With warmest regards: Kindness soothes and sustains us
I’m often amazed at how one little act of kindness can uplift spirits.
Take something as simple as standing in line at a grocery store. I wasn’t very happy standing there because it was one of those days where if something could go wrong, it did.
After a long day of trying unsuccessful to solve some the maintenance problems around my home I tried to make one of David’s favorite casseroles. But I had to stop and run to the store because I didn’t have some of the necessary ingredients.
As I standing in line the older gentleman in front of me said, “Why don’t you go ahead of me? I’m retired and don’t have to rush anywhere.”
He had the sweetest smile and we enjoyed a bit of pleasant conversation that made the wait seem shorter.
Walking out of the store I contrasted my rushed, impatient attitude with that gentleman’s easy going persona. I took a few deep breaths and vowed to try to find the peace I lost in all this hurricane related mess.
I’d like to share with you the kindness that flowed through my community in the wake of Hurricane Irma. Even before our electricity was restored people were reaching out to help each other.
Actually, that help started right before the hurricane hit. Two small business owners stopped working at their jobs to go out into the community to help the elderly and disabled prepare for the hurricane. They put up hurricane shutters or plywood and made sure the homes were free of objects that could become destructive missiles in high winds.
Actually, calling them small business owners makes them sound bigger than they are. One is an independent air conditioning specialist who works alone. The other is Jason, a handyman who doesn’t have any income if he doesn’t work.
These two guys gave up money they need to make sure older folks could survive the hurricane.
They weren’t the only ones who did this in our community. But I know for a fact they were the ones who were most financially impacted by their volunteerism.
Before the hurricane stores ran out of water, bread and canned staples while gas stations ran out of gas. All that made a tense situation worse.
My new friend Kim, who did her buying well ahead of the rest of us, went around delivering water, food and filled gas containers to those who needed it.
We have a lot of older folks in our community. Some just moved there and didn’t have anywhere to go during the hurricane. Determined not to let anyone alone during the hurricane, others reached out to them, inviting strangers into their homes for several days.
Many of our residents are snowbirds. They leave their cold climate and come here for the winter months. Kim thought about how worried they would be about whether their homes survived.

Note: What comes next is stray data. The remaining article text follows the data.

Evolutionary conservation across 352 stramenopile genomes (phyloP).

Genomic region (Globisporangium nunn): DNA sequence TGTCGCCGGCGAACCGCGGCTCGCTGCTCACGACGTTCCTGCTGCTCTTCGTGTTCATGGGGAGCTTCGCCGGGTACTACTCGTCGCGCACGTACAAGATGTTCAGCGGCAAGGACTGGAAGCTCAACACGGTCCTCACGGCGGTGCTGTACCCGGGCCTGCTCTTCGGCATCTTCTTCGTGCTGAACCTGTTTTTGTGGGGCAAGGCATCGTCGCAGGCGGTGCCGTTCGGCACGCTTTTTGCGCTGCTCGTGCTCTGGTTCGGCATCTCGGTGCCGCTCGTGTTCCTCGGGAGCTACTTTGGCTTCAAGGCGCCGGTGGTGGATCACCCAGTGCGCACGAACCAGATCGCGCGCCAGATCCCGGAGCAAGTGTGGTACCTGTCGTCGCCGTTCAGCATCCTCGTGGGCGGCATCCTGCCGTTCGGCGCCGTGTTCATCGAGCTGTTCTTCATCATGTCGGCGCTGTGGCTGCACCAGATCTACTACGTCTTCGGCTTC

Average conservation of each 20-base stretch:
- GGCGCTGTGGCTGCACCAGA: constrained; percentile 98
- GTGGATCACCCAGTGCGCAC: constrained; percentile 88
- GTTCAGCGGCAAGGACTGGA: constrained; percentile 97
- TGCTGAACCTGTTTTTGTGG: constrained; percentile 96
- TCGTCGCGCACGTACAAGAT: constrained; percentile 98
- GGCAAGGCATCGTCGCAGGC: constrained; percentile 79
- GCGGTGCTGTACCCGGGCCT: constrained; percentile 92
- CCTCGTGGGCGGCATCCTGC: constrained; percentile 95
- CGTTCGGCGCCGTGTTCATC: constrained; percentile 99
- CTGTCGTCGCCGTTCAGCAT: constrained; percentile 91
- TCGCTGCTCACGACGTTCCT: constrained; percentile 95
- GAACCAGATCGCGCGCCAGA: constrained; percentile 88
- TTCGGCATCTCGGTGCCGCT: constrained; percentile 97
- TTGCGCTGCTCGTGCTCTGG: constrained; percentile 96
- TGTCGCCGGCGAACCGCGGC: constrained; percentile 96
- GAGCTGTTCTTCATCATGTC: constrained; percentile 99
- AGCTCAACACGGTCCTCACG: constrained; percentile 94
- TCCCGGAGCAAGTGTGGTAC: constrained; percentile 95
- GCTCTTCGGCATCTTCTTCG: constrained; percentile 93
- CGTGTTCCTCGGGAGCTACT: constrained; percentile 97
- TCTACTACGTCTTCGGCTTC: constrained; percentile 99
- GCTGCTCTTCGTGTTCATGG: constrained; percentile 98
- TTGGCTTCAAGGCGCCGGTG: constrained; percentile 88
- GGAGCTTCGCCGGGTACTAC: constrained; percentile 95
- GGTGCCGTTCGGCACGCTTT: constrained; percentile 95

“I know how worried I would be if I didn’t know if I would still have a home here,” she said.
By using social media through our community Facebook page Kim offered to check the homes of out of town residents who wanted to know the fate of their property. It was a generous offer and Kim had more than 100 requests.
She spent three days working from sunup to sunset, taking photos and videos all around each home and sending them to the owners.
In at least one instance Kim and her husband Dan saved a home from certain ruin. The owner had just bought the home a month ago and was still in France.
When Kim went to photograph the home she saw that as big tree had fallen on the roof, creating a huge hole. “Water was pouring into the house and I knew we had to act or mold would take over,” Kim said. After contacting the owners, Kim and her husband worked for days to save the home of someone they had never met.
After Dan removed the fallen tree and repaired the hole in the roof, he and his wife soaked up several feet of standing water then tore out the ruined carpet and woodwork.
How many people would work like that for total strangers? The answer seems to be “more than we think.” When the chips are down, we help each other.
Before his own electricity was restored one guy cooked a big pot of stew on his propane stove and took it to the thank you dinner that was organized for linemen working 16 hour days to help us.
The out of town linemen were exhausted after long days but they said they were never treated so good.
There are so many similar hurricane stories of strangers helping strangers and people reaching out to help while they were still struggling with their own circumstances.
My friend Andy organized a big community potluck supper for next week in thanksgiving for surviving the hurricane.
“We will all have hurricane stories to tell. We have grateful hearts because the hurricane didn’t ruin our community. It only brought us closer together,” he said.
Never underestimate the power of one little act of kindness. When all those little acts are joined together, it creates a better community for us all.
Plus, every kind thing we do for others lights up our own inner being.
Contact Pattie Mihalik at email@example.com.